Industry response to proposed UK-Australia Free Trade Agreement
It has emerged that the trade deal between the UK and Australia, announced this week, could lead to an immediate nearly ten-fold increase in tariff-free imports of Australian beef, and a potential doubling of lamb imports in the first year of the deal.
The overall changes to Australia’s tariff-free access to the UK market are phased in over 10 years, but Australian Government sources have confirmed that major increases in the quotas for red meat will take place ‘immediately.’
According to figures released on the Australian Government website the Tariff Rate Quota for beef – the amount of Australian product which the UK will accept tariff-free – will rise from the current 3,761 tonnes to 35,000 tonnes straight away, subsequently rising to 110,000 tonnes over ten years.
Currently Australia can export 13,335 tonnes of lamb and sheepmeat to Britain tariff-free. Under the deal that will rise to 25,000 tonnes immediately, and gradually to 75,000 tonnes by 2031.
Hybu Cig Cymru – Meat Promotion Wales (HCC) chief executive Gwyn Howells said: “The figures from the Australian Government suggest that, under this deal, the country will have an immediate right to export almost ten times as much beef, and twice as much lamb, to the UK as it does now.
“This news will do little to calm fears in our domestic livestock sector concerning the need to keep a level playing field. We produce to high standards in terms of welfare, not using hormones and other supplements used in some production systems overseas.
“We also produce beef and lamb very sustainably. Increasing our dependence on foreign produce risks importing food with a higher carbon footprint, which cannot be positive for our commitments on climate change or our food security.”
NFU unclear as yet on full details
Responding to the announcement of the Agreement in Principle, NFU president Minette Batters said: “We have been clear about our concerns over the potential impact of trade deals that completely eliminate all tariffs on imports from the biggest agricultural exporters in the world.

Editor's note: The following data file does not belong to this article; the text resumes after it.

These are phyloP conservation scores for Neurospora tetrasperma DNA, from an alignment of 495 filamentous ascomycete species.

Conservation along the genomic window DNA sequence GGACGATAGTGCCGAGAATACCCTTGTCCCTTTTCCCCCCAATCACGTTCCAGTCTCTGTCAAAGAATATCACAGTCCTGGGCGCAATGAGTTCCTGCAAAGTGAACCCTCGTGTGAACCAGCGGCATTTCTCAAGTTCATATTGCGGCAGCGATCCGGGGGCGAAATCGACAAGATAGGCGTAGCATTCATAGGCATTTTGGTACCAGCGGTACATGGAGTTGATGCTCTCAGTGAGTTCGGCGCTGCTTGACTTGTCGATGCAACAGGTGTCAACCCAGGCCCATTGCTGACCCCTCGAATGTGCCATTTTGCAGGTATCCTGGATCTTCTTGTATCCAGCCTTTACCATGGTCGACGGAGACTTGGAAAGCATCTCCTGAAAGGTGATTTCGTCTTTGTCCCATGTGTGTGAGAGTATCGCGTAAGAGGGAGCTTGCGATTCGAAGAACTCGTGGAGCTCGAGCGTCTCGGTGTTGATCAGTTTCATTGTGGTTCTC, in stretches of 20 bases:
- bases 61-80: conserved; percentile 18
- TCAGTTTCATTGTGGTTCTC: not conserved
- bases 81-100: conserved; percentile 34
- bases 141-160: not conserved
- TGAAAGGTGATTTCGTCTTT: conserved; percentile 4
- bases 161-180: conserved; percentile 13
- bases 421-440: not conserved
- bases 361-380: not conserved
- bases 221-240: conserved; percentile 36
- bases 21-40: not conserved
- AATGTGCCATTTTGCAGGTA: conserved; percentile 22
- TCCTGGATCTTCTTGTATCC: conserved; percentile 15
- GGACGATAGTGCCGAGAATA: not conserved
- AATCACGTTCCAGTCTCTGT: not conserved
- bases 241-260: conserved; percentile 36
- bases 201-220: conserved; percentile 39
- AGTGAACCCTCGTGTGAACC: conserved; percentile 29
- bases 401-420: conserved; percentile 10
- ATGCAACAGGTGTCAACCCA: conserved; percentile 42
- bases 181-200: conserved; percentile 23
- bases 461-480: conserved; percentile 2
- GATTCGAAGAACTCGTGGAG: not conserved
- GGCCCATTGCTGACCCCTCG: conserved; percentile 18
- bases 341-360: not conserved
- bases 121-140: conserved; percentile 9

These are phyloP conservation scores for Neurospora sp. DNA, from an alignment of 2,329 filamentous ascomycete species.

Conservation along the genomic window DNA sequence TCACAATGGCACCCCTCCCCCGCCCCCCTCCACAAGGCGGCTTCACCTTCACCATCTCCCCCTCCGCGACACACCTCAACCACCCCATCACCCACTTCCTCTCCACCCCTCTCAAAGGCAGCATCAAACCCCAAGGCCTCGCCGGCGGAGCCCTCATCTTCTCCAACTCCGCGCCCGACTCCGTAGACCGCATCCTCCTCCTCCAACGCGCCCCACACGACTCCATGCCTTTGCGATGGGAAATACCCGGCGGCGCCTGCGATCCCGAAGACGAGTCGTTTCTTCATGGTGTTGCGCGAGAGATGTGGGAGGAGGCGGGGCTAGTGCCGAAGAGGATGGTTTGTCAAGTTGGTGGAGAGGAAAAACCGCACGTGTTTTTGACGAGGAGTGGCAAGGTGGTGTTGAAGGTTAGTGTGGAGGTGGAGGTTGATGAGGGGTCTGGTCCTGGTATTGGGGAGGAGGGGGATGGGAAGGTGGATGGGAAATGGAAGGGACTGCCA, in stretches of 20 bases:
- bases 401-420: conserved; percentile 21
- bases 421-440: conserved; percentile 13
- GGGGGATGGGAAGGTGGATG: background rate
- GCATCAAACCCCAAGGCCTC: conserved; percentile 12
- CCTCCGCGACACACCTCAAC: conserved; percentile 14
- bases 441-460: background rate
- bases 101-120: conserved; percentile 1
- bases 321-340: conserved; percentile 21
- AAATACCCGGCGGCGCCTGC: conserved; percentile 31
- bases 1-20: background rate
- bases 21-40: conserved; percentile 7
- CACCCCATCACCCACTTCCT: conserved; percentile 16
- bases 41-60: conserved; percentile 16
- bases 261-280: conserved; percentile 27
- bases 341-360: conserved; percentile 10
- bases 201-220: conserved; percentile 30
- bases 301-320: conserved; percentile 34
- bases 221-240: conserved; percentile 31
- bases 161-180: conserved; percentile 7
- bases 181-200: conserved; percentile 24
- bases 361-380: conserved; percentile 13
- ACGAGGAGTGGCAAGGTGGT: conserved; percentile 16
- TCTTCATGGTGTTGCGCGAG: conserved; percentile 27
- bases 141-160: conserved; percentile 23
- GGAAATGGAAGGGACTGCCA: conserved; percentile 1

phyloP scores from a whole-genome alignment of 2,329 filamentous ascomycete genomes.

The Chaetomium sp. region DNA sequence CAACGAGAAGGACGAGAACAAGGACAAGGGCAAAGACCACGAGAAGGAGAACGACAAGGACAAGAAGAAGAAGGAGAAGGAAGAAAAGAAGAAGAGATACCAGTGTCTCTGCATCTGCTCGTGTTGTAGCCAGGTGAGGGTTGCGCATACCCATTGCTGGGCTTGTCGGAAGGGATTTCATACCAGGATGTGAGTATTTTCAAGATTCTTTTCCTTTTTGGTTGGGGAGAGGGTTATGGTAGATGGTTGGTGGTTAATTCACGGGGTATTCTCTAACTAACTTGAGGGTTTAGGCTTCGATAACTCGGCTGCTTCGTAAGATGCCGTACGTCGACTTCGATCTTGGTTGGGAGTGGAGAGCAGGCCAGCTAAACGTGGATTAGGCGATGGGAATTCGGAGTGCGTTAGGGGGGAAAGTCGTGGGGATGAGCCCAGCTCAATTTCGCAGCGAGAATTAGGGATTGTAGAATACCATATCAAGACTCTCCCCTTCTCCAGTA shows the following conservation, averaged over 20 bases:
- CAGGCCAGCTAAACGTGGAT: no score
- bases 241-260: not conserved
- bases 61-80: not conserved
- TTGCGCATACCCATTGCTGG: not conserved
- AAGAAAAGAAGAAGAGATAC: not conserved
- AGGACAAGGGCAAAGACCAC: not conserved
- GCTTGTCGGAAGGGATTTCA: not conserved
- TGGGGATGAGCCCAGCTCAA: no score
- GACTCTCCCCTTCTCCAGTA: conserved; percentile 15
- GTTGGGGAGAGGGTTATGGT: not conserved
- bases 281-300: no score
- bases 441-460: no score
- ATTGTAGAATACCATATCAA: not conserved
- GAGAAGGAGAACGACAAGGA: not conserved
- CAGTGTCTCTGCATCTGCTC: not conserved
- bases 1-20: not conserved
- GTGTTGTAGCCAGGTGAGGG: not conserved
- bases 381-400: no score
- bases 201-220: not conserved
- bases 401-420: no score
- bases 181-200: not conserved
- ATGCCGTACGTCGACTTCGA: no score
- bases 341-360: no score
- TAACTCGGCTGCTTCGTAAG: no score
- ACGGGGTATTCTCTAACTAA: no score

“While details remain very thin on the ground, it appears that the agreement will include important safeguards that attempt to strike a balance between liberalising trade and supporting UK farm businesses, as well as a reasonable time period to allow UK farmers to adjust to the new trading environment.
“We await further details of the agreement to understand whether these safeguards are sufficient, and in particular that they can be deployed effectively should imports rise to an unmanageable level leading to significant market disruption.
“I am concerned that this announcement appears to have made no mention of animal welfare and environmental standards. While the government has previously been keen to highlight how our Free Trade Agreements will uphold our high standards of food production, there has always been a question mark over how this can be achieved while opening up our markets to food produced to different standards. We will need to know more about any provisions on animal welfare and the environment to ensure our high standards of production are not undermined by the terms of this deal.
“The ultimate test of this trade deal will be whether it contributes to moving farming across the world onto a more sustainable footing, or whether it instead undermines UK farming and merely exports the environmental and animal welfare impact of the food we eat.
“It is critical that the government now engages with industry on the details of the deal as soon as possible and that Parliament is involved much more during the final stages of the negotiations to ensure it has sufficient oversight of the agreement. This means providing both Houses with the details well in advance of ratification alongside a proper impact assessment so Parliament can ensure it is satisfied that this deal is right for all of the UK – consumers, workers, farmers and other businesses alike.
“The Trade and Agriculture Commission will have a vital role to play in assessing these aspects of the deal in the near future and it is crucial it is up and running soon so that it can provide its report to Parliament on the impact of the deal in good time ahead of ratification.
“This trade deal, and those that follow it, will, I hope, provide UK farmers with opportunities to export more great British food abroad, although we should be realistic about the extent of those prospects with large net-exporters such as Australia. We should also be clear about the likelihood that these deals will mean a significant increase in competition in our domestic agricultural markets.
“The UK Government must step up and work with the industry in improving its competitiveness, through domestic policies that support productivity and sustainable farming, and through export policies that upscale our ability to open and maintain overseas markets, something the UK has been poor at in recent years compared to foreign competitors.
“Looking ahead, it is vital that the UK Government approaches its other negotiations with countries like New Zealand, USA, Canada and Mexico – all major agricultural producers and exporters – on its own terms and ensures that future deals balance access to UK agricultural markets with at least the same level of opportunities for British agri-food exports. The cumulative impact of these deals could have a major impact on UK farming, and handled badly it may become impossible for some of our farm businesses to continue to compete.”
Wider collaboration needed says Scotland
NFU Scotland president Martin Kennedy said: “As detail on the proposed terms of agreement around an Australian trade deal emerge, deep concerns will remain about its impact on Scotland’s farmers, crofters and our wider food and drink sector.